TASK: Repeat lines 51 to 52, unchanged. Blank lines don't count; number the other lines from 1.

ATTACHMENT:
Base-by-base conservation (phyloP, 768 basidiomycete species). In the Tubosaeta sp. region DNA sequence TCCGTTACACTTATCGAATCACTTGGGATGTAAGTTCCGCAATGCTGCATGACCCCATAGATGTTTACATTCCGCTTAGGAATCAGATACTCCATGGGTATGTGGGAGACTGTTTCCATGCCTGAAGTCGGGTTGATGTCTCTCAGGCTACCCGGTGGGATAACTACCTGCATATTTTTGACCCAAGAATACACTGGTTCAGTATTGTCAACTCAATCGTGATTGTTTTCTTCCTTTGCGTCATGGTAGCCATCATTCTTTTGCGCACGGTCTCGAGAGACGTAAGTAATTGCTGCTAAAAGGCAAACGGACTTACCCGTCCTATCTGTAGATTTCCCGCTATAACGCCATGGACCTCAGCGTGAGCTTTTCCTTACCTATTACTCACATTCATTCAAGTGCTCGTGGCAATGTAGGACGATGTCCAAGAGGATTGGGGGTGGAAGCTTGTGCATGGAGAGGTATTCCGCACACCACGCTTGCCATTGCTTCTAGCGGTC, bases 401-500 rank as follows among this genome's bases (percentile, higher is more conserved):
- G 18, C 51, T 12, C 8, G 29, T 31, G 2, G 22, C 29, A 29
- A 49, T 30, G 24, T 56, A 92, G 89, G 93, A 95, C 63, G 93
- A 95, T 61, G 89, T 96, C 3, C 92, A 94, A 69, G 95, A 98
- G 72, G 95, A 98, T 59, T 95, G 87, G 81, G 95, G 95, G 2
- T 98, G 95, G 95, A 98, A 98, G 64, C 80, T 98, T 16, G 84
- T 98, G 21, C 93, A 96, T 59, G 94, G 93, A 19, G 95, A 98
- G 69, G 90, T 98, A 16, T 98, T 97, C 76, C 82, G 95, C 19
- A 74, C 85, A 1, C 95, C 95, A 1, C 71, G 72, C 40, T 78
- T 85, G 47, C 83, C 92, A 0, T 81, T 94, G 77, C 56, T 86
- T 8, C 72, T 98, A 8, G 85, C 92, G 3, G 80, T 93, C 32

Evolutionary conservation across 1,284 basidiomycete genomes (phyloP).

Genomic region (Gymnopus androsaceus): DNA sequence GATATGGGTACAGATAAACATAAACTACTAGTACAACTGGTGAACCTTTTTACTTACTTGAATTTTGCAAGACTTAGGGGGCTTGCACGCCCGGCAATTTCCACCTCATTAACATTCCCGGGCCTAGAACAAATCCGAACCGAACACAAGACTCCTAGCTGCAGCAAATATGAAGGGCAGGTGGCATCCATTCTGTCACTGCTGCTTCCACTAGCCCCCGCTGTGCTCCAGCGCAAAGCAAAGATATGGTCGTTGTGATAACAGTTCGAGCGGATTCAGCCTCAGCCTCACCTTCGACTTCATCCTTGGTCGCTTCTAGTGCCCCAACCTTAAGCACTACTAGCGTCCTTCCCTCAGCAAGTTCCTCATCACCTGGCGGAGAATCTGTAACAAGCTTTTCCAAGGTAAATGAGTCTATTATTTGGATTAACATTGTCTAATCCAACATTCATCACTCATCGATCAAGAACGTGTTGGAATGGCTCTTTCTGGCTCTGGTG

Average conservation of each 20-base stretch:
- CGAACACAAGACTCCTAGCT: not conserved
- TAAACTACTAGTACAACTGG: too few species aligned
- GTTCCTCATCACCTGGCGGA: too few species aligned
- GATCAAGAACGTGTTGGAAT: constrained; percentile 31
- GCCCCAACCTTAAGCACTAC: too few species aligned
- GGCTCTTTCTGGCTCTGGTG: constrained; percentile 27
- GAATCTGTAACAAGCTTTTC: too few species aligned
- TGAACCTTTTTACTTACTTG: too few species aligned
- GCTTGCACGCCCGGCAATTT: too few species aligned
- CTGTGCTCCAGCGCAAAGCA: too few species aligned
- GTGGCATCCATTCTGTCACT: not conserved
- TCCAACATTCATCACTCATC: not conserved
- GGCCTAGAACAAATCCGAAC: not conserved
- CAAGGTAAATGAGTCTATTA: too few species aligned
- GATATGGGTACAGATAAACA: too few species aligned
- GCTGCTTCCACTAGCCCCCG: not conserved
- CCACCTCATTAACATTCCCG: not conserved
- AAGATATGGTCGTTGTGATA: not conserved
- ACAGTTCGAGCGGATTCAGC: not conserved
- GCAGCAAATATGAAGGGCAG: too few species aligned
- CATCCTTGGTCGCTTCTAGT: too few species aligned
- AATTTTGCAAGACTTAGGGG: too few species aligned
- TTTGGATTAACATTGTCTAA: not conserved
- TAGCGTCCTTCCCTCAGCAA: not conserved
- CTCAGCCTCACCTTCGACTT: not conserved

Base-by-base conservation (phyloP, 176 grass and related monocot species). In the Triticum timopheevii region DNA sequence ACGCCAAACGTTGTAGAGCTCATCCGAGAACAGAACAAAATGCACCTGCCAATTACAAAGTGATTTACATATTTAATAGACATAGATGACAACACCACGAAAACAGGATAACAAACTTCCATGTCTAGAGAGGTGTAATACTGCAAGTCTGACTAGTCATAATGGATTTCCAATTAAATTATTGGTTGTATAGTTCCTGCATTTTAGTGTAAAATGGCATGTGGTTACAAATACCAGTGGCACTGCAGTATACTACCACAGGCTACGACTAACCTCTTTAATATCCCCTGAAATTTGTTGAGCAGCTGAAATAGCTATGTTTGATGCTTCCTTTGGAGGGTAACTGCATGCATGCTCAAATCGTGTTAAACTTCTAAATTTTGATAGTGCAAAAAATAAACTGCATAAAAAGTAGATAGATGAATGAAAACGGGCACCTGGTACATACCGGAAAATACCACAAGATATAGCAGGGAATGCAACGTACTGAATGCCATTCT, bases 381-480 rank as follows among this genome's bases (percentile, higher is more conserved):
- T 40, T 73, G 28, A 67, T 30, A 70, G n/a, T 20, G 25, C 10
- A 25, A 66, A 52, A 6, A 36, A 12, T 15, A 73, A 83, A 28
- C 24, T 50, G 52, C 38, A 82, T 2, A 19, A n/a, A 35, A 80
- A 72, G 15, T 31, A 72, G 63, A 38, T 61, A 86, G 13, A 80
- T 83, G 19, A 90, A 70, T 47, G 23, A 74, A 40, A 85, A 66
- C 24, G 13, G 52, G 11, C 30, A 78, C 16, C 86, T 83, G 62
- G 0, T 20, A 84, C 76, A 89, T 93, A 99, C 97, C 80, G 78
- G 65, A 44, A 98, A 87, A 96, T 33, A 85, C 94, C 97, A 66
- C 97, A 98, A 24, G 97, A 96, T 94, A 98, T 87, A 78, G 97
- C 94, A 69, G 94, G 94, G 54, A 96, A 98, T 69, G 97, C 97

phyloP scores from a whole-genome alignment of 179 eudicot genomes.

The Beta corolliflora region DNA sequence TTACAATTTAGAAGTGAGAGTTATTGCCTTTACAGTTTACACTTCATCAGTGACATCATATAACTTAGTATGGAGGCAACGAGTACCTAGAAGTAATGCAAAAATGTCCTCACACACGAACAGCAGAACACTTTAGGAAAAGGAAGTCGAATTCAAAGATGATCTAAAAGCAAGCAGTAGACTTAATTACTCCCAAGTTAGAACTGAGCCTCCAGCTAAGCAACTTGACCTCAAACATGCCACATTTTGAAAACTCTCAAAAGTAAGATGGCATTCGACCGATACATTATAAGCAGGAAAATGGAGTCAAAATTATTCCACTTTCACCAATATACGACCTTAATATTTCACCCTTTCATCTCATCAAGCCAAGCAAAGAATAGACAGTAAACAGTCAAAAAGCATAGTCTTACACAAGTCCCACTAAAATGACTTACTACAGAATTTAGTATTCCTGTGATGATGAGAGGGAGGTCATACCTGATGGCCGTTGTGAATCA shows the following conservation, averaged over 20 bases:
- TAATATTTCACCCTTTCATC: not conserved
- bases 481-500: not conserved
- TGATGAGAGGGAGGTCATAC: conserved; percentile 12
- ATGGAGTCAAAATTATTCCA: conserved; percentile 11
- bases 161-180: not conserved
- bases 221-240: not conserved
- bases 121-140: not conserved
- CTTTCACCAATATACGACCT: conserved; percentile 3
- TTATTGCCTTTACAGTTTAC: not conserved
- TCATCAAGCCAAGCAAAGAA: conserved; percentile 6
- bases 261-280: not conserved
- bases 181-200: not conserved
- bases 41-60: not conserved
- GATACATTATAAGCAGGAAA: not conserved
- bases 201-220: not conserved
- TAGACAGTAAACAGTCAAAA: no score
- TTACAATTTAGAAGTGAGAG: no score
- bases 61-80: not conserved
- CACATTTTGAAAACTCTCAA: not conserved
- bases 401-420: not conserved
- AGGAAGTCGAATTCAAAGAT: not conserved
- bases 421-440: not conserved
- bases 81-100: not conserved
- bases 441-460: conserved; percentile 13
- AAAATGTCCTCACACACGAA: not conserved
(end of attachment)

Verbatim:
phyloP scores from a whole-genome alignment of 179 eudicot genomes.

The Beta corolliflora region DNA sequence TTACAATTTAGAAGTGAGAGTTATTGCCTTTACAGTTTACACTTCATCAGTGACATCATATAACTTAGTATGGAGGCAACGAGTACCTAGAAGTAATGCAAAAATGTCCTCACACACGAACAGCAGAACACTTTAGGAAAAGGAAGTCGAATTCAAAGATGATCTAAAAGCAAGCAGTAGACTTAATTACTCCCAAGTTAGAACTGAGCCTCCAGCTAAGCAACTTGACCTCAAACATGCCACATTTTGAAAACTCTCAAAAGTAAGATGGCATTCGACCGATACATTATAAGCAGGAAAATGGAGTCAAAATTATTCCACTTTCACCAATATACGACCTTAATATTTCACCCTTTCATCTCATCAAGCCAAGCAAAGAATAGACAGTAAACAGTCAAAAAGCATAGTCTTACACAAGTCCCACTAAAATGACTTACTACAGAATTTAGTATTCCTGTGATGATGAGAGGGAGGTCATACCTGATGGCCGTTGTGAATCA shows the following conservation, averaged over 20 bases: